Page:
Oh I loved both of your answers so much. The Mad Men comment is so adorable and pretty ingenious!

    I like how Bri said that she would rebel against herself, that makes me feel better as I find myself doing that too if I am trying to eat too restrictive of a diet or trying to squeeze too much into one day – I thought i was crazy!

    I think having deadlines is important for me and just trying to be more realistic about what I can actually do in a day 🙂

    Edie says:

    I make my To Do lists in Evernote. I keep a “work” list and a “home” list – all within the daily note, but it’s really easy to make it every day – because I can simply copy and paste and edit. I have Evernote on my MacBook at work and at home, on my iPad (which is what I use to take notes in during meetings) and my iPhone. I have my notes and my lists with me everywhere – and it’s seriously just magically works. Great post! -e

    Noor says:

    Bri I am a lot like you. I can not work with scheduling my day or a lot of noise bc I am easily distracted. For me one of the best things is going to bed at a decent hour and waking up early and refreshed, I work the best then.

    Noor
    Little Pink Strawberries

    valerie says:

    I set 3 priorities for each day, and schedule everything with Google calendars. Routine us key for me, so I always know what’s next. I like the idea of a reward! I guess my reward is just getting done by 5 every day, and spending the evening with my friends and family. And the occasional shopping trip or manicure!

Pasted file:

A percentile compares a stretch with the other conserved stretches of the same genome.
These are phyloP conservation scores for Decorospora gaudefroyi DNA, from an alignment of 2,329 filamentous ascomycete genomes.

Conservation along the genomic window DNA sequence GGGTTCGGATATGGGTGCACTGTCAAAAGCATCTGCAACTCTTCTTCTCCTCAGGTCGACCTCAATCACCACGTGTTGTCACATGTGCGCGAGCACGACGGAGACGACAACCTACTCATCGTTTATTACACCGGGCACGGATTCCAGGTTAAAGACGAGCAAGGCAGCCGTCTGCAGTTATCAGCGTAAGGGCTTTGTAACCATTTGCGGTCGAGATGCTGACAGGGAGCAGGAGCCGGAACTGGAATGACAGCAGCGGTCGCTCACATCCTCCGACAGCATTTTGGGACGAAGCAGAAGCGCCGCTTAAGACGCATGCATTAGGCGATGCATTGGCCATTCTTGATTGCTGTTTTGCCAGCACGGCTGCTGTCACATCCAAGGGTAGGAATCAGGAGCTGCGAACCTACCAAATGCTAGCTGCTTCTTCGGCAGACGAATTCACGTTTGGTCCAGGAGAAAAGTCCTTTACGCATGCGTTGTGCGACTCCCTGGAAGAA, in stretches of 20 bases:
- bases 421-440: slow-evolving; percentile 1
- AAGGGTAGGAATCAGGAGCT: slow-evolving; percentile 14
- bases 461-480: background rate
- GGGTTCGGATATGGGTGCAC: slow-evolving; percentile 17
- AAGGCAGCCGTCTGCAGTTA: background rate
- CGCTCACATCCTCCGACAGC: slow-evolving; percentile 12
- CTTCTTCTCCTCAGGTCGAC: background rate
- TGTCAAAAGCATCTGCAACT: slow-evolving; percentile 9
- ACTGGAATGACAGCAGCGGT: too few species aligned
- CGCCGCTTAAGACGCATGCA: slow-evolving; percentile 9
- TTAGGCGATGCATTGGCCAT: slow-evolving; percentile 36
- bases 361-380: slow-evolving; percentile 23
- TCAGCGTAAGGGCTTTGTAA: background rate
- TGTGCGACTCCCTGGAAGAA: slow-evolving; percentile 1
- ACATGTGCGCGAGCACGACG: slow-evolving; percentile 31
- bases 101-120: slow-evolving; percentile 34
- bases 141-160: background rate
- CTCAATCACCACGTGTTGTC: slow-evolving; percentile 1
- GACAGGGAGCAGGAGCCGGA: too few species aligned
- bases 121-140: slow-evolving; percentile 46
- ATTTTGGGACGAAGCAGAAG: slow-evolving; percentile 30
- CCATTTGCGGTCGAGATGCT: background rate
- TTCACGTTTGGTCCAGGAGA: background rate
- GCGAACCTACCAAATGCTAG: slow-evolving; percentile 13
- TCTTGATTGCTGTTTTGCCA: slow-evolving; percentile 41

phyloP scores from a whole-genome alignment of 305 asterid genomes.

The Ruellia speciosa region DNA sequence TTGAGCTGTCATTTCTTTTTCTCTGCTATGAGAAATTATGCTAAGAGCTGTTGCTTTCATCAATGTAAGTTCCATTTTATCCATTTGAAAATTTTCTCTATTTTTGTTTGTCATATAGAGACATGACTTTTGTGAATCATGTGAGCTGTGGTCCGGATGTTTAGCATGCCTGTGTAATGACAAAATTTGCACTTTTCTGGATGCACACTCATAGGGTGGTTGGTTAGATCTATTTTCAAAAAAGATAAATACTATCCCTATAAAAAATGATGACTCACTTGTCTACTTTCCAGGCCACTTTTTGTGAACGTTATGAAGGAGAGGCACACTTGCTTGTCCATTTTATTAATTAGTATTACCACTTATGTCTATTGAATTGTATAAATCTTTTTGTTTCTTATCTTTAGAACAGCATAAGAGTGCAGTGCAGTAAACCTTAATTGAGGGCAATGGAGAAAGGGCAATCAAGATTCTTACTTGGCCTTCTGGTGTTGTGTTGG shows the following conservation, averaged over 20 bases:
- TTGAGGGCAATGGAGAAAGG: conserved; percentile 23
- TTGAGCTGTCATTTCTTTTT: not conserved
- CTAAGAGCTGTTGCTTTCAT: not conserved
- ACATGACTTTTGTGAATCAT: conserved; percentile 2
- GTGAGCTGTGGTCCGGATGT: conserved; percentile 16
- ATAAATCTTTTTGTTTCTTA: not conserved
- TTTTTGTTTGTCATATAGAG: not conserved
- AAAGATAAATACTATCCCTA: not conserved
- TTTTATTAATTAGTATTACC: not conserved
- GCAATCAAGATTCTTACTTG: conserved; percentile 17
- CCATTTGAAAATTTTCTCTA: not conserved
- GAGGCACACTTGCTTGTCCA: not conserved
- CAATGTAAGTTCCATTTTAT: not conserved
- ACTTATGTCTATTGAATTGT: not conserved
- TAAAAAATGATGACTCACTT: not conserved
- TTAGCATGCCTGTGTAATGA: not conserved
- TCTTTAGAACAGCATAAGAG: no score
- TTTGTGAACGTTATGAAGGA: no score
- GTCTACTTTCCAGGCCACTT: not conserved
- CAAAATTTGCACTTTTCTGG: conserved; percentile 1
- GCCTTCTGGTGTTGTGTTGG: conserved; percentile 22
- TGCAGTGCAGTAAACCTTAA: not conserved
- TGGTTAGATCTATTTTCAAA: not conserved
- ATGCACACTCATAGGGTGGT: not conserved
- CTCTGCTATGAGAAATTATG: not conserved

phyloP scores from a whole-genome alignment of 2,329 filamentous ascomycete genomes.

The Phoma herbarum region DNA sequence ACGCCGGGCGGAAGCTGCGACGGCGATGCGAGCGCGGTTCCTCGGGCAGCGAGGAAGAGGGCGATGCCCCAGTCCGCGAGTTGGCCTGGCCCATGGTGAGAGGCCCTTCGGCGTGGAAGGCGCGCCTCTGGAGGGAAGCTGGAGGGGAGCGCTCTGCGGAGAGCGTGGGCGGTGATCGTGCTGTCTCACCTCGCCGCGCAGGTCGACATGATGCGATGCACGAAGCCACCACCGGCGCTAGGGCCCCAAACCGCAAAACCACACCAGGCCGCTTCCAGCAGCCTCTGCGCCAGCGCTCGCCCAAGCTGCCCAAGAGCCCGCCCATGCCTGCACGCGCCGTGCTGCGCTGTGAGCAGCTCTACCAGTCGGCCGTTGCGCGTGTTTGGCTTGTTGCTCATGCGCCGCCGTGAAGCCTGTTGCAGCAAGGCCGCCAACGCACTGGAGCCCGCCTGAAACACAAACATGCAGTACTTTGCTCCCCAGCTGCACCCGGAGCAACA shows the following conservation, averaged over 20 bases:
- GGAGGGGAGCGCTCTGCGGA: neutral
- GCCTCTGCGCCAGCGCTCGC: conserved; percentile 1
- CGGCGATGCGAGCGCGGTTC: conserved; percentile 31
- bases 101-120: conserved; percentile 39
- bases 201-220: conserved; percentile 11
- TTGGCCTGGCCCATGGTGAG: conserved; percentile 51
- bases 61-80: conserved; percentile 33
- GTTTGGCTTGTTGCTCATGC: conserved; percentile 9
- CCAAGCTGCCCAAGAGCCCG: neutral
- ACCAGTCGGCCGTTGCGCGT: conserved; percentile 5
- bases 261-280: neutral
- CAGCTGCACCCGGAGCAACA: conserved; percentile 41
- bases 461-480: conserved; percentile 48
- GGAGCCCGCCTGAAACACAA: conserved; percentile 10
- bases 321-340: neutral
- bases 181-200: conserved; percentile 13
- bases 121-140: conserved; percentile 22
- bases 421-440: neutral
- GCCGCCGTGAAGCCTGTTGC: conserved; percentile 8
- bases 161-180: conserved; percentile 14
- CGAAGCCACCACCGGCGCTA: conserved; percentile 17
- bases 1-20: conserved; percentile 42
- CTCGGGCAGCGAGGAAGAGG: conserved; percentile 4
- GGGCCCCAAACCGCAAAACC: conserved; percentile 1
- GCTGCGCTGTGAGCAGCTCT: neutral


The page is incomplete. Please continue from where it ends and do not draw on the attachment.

Cori Magee says:

    I love hearing how other creatives work… great post! The problem is I’m a mix between the two of you…. so complicated. Boo

    Toxie says:

    Guys guys! This is all really great advice 🙂 I think it’s so cool how different people approach a situation in such unique ways.

    Another great app for TO-DO’s is Orchestra: http://www.orchestra.com/
    I really like how it sends me email reminders and even without an iPhone 4S I can speak and it’ll record my To-do. Rad.

    Louise says:

    I am a publication designer, and so my life is ruled by deadlines, but also controlled by the ad sales deadlines. So I try to be flexible, even though in the back of my mind I am worried about more ads selling and having to redesign and shift around what’s already on the page.

    I work in an office but we don’t have tons of meetings, and I can sort of work on what I want to first thing in the morning — usually story layout and photo editing are good morning things. In the afternoon, I prefer more tedious, repetitive stuff like formatting schedules and things like that.

    I hate starting projects on Friday afternoon, but it seems to be happening a lot lately. I try to at least get the layout to a place where I can pick it up fast on Monday morning and knock things out.